Chamberlain Smith, a photographer with the University of Georgia Athletic Association, was knocked unconscious Saturday after a sideline collision during the second quarter of the Georgia-Auburn game at Jordan-Hare Stadium.
Georgia running back Brian Herrien was pushed out of bounds and crashed into the photographer. After being assessed at a local hospital, Smith gave an update on her condition on Facebook. She said she walked away with “nothing more than a concussion and some bruises.”
The accident has brought light to a conversation the sports media industry has been discussing for years.
Marvin James, a sports anchor and reporter for 13 WMAZ in Macon, was standing right next to Smith when she was knocked unconscious. He told Grady Newsource that he and Smith were discussing sideline safety after a close call before she was hit.
“A play came right to the sideline in front of us. Demetrius Robertson caught a pass right in front of us,” James said. “And then I said, “Wow that was pretty close, and she said, ‘too close.’ We laughed about it and talked about how you have to be vigilant and keep your head on a swivel.”
Two plays later, Smith was knocked unconscious.
“It was a loud thud…a loud sound… I couldn’t tell exactly what it was. I didn’t realize she was literally right there beside me,” James said.
He said he followed the play with his camera as it went out of bounds.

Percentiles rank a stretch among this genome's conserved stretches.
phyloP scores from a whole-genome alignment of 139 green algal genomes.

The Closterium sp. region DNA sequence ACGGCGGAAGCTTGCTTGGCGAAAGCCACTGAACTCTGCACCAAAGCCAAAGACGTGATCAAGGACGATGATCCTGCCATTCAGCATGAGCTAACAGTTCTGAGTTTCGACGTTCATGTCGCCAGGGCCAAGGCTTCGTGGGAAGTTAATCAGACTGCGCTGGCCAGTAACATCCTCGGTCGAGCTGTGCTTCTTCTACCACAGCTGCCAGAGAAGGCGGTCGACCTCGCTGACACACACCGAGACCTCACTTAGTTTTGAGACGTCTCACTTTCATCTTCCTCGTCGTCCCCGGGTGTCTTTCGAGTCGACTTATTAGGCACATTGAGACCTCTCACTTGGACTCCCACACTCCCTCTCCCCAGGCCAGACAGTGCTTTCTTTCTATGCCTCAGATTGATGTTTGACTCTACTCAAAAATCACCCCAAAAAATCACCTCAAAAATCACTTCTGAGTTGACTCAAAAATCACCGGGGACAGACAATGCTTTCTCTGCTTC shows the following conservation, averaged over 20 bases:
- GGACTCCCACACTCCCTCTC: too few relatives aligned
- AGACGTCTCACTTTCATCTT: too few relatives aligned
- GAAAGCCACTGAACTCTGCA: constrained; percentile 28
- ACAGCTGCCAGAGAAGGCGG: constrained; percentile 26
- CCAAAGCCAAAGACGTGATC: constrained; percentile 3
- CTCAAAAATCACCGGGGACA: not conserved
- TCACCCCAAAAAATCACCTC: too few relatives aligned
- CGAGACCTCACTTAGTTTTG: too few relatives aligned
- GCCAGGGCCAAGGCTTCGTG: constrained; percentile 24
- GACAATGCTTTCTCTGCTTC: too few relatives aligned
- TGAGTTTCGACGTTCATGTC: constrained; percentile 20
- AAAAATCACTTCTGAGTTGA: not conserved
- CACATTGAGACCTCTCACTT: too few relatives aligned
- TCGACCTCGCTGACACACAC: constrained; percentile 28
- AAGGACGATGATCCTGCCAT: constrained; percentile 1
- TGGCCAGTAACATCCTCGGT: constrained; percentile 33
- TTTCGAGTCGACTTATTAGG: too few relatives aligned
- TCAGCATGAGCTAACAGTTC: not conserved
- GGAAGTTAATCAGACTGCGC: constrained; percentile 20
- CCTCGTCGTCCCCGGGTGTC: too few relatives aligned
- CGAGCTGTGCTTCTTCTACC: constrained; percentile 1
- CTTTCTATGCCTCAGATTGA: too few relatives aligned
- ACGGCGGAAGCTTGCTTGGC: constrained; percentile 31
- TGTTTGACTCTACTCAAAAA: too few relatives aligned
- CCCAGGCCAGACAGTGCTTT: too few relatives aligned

“And then I saw her right there beside me, lying there lifeless,” James said.
After many realized Smith had been hit, he described the scene of complete silence on the sidelines and in the stadium.
‘It Could Have Been Any Of Us’
James said media on the sideline quickly became concerned.
“We knew that could have been any of us,” James said. “We’ve all had incidents where we narrowly escaped.”
Media typically form two lines on the sideline for larger games.
Still photographers often kneel to clean up the background in their photos, said Mark E. Johnson, a photojournalism professor at the Grady College of Journalism and Mass Communication.
James said, this, in turn, made Smith more defenseless when the play was moving towards her.
Chamberlain was kneeling. One eye closed. One eye in a viewfinder,” James said. “When someone comes at you 60 miles per hour, there’s not much you can do about it.”
Grady Newsource spoke to veteran sports photographers and reporters for tips about staying safe on the sidelines. The first is to pay attention to your peripheral vision.
“Always watch your surroundings. Watch the ball and be in tune,” James said.
James said part of media’s job these days is photography, and the other could be being on our phone.
“We’re on the phone. We’re tweeting. We’re taking notes,” James said. “Always watch your surroundings.”
James advises to make sure not to distract yourself when a play is in motion. Secondly, always have an exit plan. Be ready to get up and run.
In the case where Chamberlain Smith was hit, she did what she was trained to do, according to Johnson, one of her former professors. Smith had one knee down and one foot down, so she could be ready to get up and run if a play came at her, Johnson said.
James said if you see a play coming toward you, be ready to turn your back and run away. He said even if photographers follow all of these tips, like Smith, they are still chances of being injured.
“Sometimes you can do all the right things, and you still get hurt,” James said.
Ashlyn Webb is a senior journalism major in the Grady College of Journalism and Mass Communication and an international affairs major at the School of Public and International Affairs.
Show Comments (0)